The opinion of the court was delivered by: WALSH
This is an action to recover an alleged overpayment of the documentary stamp tax, in the amount of $ 49,817.25. Both parties move for summary judgment. Defendant's motion is granted; plaintiff's motion is denied.
The controversy grows out of a recapitalization of the plaintiff, in the year 1950, in which it issued to the holder of each share of common stock three additional shares of the same stated value. Plaintiff claims that the new stock certificates were not taxable because they were not accompanied by a dedication of additional capital. Defendant claims that they were.
Both motions are based upon a stipulation of the underlying facts.
Plaintiff, a New York corporation, was organized on December 17, 1920, to acquire the stock of five constituent companies. It issued preferred stock with a par value of $ 100 a share and no-parcommon stock with a stated value of $ 5 a share in a combined amount of $ 48,043,675.
This amount was entered upon its books in its capital stock account.
In March, 1921 plaintiff's certificate of incorporation was amended to state its total capital in the amount of $ 113,043,675. This was to conform with the then existing New York statute which required corporations to state their capital upon the basis of the stated value of their authorized stock rather than issued stock.
No new stock was issued. The surplus account was divided into two accounts, 'capital surplus' and 'further surplus'. The capital surplus account was fixed at the difference between the capital stock account, and the amount stated as capital in the certificate of incorporation, $ 113,043,675. No tax was paid as the result of this transaction.
In 1930 and 1931 plaintiff issued to each holder of twenty shares one additional share of common stock with a stated value of $ 5 a share. The capital stock account was increased to show the addition of the newly issued shares at this stated value. The capital surplus account was reduced by the same amount so that it continued to maintain the difference between the total of the capital stock account and the amount of $ 113,043,675 stated as capital in the certificate of incorporation.
The stipulation of facts does not disclose whether a stamp tax was paid.
In 1936 the entire issue of preferred stock was retired. Although the stipulation of facts is silent as to how this was accomplished, apparently the holders of this stock were paid off in cash. The capital stock account was reduced by the aggregate par value of the preferred and this reduction was apparently offset by a reduction of the cash account. At the same time it became necessary to increase the capital surplus account so that it would continue to express the difference between the reduced capital stock account and $ 113,043,675, the amount stated as capital in the certificate of incorporation. This was done by transferring from 'Further Surplus' an amount equal to the par value of the retired stock.
On August 1, 1950, the instant recapitalization occurred. Three additional shares of stock with a stated value of $ 5 a share were issued to the holders of each share outstanding. An amount equal to the stated value of these additional shares was added to the capital stock account. A corresponding reduction was made in the capital surplus account so that it continued to express the difference between the issued capital stock and the amount stated as capital in the certificate of incorporation.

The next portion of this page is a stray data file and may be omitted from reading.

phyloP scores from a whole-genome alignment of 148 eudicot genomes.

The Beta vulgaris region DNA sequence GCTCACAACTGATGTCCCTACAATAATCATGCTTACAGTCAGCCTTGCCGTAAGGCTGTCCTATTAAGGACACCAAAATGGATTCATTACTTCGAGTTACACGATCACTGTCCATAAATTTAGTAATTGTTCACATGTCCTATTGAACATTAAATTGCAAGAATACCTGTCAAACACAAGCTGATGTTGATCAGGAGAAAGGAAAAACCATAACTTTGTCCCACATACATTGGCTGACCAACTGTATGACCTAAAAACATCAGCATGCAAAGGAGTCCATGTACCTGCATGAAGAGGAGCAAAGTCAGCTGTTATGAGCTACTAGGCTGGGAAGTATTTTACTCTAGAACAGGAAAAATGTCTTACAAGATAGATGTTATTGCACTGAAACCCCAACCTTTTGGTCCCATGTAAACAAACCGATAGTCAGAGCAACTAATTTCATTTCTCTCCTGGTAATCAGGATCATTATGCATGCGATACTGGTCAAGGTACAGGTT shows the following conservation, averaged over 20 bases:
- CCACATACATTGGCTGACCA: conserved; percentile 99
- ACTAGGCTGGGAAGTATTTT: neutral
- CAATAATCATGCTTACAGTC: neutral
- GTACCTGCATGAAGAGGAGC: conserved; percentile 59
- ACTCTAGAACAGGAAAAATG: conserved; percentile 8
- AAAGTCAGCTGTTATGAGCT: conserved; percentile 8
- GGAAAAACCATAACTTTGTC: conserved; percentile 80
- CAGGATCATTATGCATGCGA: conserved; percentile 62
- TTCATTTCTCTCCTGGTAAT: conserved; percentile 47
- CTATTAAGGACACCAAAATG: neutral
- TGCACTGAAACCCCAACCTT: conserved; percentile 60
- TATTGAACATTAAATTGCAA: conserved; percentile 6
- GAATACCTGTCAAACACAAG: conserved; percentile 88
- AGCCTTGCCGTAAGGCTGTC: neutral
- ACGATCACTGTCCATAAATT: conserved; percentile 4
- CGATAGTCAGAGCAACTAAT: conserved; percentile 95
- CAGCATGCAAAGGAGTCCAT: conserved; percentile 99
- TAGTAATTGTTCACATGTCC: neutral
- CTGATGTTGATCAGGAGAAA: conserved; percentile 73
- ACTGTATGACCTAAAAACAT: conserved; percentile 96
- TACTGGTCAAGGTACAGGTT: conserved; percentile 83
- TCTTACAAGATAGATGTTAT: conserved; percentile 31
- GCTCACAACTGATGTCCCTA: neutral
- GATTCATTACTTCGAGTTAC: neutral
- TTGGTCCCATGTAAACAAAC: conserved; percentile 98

For purposes of comparison the capital stock and surplus accounts appeared as follows on January 1, 1921, December 31, 1921, 1924, 1931, 1936 and August 1, 1950:
Jan. 1, Dec. 31, Dec. 31,
1921 1921 1924
Capital Stock --
Preferred Stock $37,326,400 $38,951,700 $39,284,900
Common Stock 10,717,275 10,847,195 10,890,545
Total $48,043,675 $49,798,895 $50,175,445
Capital Surplus $126,369,006 $63,244,780 $62,868,230
Further Surplus 59,414,300 78,419,869
Total $126,369,006 $122,659,080 $141,288,009
Dec. 31, Dec. 31, Aug. 1,
1931 1936 1950
Capital Stock --
Preferred Stock $39,284,900 $... $...
Common Stock 12,006,440 12,006,440 44,281,290
Total $51,291,340 $12,006,440 $44,281,290
Capital Surplus $61,752,335 $101,037,235 $68,761,695
Further Surplus 103,416,917 69,073,984 (Not given)
Total $165,169,252 $170,111,219 $68,761,695
In 1950, Section 1800 of the Internal Revenue Code of 1939, 26 U.S.C.A. § 1800, imposed a tax on certificates of stock measured, as provided in Section 1802(a), 26 U.S.C.A. § 1802(a), as follows:
'On each original issue, * * * of shares or certificates of stock, * * * Provided further, That where such certificates * * * are issued in a recapitalization, the tax payable shall be that proportion of the tax computed on such certificates * * * that the amount dedicated as capital for the first time by the recapitalization, whether by a transfer of earned surplus or otherwise, bears to the total par value (or actual value if no par stock)
of such certificates or shares issued in the recapitalization. * * *'
The appropriate regulation, Regulation 71, 26 C.F.R. § 113.23(e)(1) (1949) provides as follows:
'Sec. 113.23 -- Rate and computation of tax.
'(1) A tax is not payable with respect to stock issued in a recapitalization unless the recapitalization results in the dedication of an amount as capital which amount is so dedicated for the first time. Thus, where a corporation transferred an amount from capital to capital surplus in a prior recapitalization, and such corporation in a subsequent or second recapitalization transfers such amount from capital surplus to capital under such circumstances that the amount so restored to capital is clearly identifiable, a tax is not payable with respect to the amount so rededicated as capital. However, the tax is payable with respect to a transfer of capital surplus to capital by ...